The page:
The 85% Rule, Applied Twice

One of the things many people, including me, suffer from is spending too much time polishing their work to make it perfect.

Crafting our work to a high-quality threshold is non-negotiable. This is what distinguishes people who put serious effort into their craft from those who produce for the sake of producing.

But, like everything else, too much of something is often bad. After certain rounds of polishing, we enter a loop of diminishing returns.

Sure, one more round of polishing, bug-bashing, or retouching might technically improve the product, but the changes are too insignificant to be noticed by anyone other than the author.

The quality improvement, in return, is not worth the time invested.

When we take this route, we get stuck in an inaction loop we've come to call perfectionism. We fear releasing our work into the wild, thinking it's imperfect. Thinking it needs more refinement.

I'll let you in on a secret:

Our work will never be perfect. They will never be finished. There will always be that one thing, that one last change you could've made to make your work a tiny bit better.

A good alternative way of looking at this problem is what many people call an 85% rule.

Work on your tasks until they reach 85% of your desired quality level.

A piece of work, be it an article, painting, fine food or anything else, that's at 85% of a high-quality bar is already premium.

But if you're a bit paranoid like me and think there's still room for improvement, you could take this a step further by applying the 85% rule one more time.

Just once more. No more than that.

I often use this approach with my writing.

After writing the draft of any blog post, newsletter, or book, I do a few rounds of editing and proofreading to fix the obvious mistakes, restructure sentences and paragraphs to make more sense, and make the entire piece read well.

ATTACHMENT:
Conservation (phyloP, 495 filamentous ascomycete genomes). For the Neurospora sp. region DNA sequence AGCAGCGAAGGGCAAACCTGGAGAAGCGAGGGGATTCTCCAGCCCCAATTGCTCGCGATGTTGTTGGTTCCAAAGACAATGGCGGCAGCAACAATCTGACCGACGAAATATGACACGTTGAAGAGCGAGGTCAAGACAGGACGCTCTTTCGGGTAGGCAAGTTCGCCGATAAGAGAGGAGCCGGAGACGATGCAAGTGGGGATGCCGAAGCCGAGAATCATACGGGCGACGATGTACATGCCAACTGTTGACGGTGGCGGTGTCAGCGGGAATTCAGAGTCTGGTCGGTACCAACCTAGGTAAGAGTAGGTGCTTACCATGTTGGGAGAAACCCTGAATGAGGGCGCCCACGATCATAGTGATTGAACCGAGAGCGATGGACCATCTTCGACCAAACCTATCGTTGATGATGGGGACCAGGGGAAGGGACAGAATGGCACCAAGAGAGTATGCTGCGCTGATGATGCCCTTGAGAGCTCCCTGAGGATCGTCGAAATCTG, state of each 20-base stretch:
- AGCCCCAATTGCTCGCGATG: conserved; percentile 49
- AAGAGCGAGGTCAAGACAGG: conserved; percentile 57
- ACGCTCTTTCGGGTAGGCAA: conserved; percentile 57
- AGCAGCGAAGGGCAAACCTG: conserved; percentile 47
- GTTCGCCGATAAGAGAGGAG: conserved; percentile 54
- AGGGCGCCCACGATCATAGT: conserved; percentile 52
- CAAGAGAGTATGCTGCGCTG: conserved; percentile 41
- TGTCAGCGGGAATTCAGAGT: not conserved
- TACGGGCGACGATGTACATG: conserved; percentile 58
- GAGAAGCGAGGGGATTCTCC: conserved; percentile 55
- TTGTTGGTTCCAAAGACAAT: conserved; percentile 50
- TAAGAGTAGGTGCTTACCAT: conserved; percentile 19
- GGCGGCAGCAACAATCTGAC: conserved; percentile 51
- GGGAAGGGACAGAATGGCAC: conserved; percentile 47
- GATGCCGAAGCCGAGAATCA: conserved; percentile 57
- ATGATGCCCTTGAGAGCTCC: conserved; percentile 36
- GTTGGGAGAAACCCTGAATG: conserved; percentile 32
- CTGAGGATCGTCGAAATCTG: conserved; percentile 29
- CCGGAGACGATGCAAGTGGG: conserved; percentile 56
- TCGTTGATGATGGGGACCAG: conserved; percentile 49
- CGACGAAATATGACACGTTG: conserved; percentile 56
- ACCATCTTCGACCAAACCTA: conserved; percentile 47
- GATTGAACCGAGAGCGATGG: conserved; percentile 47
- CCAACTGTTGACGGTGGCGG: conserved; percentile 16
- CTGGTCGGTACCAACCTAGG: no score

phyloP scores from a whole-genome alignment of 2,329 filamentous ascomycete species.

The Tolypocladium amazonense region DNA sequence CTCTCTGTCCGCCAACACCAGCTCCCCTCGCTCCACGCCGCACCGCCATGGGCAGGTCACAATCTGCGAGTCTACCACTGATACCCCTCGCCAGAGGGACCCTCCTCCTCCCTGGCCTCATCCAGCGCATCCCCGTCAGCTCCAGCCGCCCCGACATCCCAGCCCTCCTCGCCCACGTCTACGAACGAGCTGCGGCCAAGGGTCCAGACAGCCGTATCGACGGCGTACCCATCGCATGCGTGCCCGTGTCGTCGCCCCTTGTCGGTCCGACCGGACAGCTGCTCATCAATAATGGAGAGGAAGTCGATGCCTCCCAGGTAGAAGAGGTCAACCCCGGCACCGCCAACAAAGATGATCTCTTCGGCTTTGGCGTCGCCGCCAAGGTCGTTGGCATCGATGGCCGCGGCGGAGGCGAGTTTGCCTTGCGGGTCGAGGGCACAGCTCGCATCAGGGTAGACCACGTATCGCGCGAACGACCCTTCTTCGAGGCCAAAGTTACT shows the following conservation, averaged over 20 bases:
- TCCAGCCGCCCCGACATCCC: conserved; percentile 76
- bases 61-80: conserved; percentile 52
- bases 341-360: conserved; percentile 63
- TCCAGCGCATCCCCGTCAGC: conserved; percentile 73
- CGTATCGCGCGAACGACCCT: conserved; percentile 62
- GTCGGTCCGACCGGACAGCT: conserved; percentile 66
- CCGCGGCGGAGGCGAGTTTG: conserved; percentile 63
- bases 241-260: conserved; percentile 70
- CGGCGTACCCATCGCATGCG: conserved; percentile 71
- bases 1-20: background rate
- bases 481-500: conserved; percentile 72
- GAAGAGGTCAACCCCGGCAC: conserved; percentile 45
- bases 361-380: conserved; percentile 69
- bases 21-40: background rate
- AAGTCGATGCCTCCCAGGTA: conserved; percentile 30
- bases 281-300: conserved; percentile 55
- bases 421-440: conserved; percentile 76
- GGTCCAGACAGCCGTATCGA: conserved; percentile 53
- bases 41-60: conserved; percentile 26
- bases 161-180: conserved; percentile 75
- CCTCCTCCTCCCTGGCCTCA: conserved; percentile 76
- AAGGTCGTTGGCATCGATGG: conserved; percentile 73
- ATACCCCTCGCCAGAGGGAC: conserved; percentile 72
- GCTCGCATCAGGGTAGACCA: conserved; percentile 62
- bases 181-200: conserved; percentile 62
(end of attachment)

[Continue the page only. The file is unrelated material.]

Then, once I'm done editing and polishing my piece, I run it through an automated grammar and typo check using Grammarly.

Grammarly finds and fixes spelling mistakes that I might've missed. It also suggests further sentence tweaks to make them clearer and make my writing more compact and readable.

At this stage, the piece is already 85% of the high-quality bar I've set at Hulry. But it's not finished yet.

There's still one final review left — another round of improving the quality of my work to 85% of the ideal state.

I review the entire piece one last time to find sentences that could be refined further and fix punctuations or typos that had evaded Grammarly's sights.

I don't usually make substantial changes to the piece at this step, but I do make tiny changes that make the piece sing.

The piece is still not perfect, but it's pretty close.

You can take this framework and apply it to any of your work. Be it at the office, your hobbies or any part-time gig.

Aim for two rounds of polishing your work — no more, no less.

You take your crude produce to 85% of your desired quality in the first round.

Then you step back, let it simmer for a while, come back to it with a fresh mind and refine it further until you're again 85% there.

With these two rounds, you'll not only curb procrastination caused by perfectionism but also produce remarkable work.

Try it.

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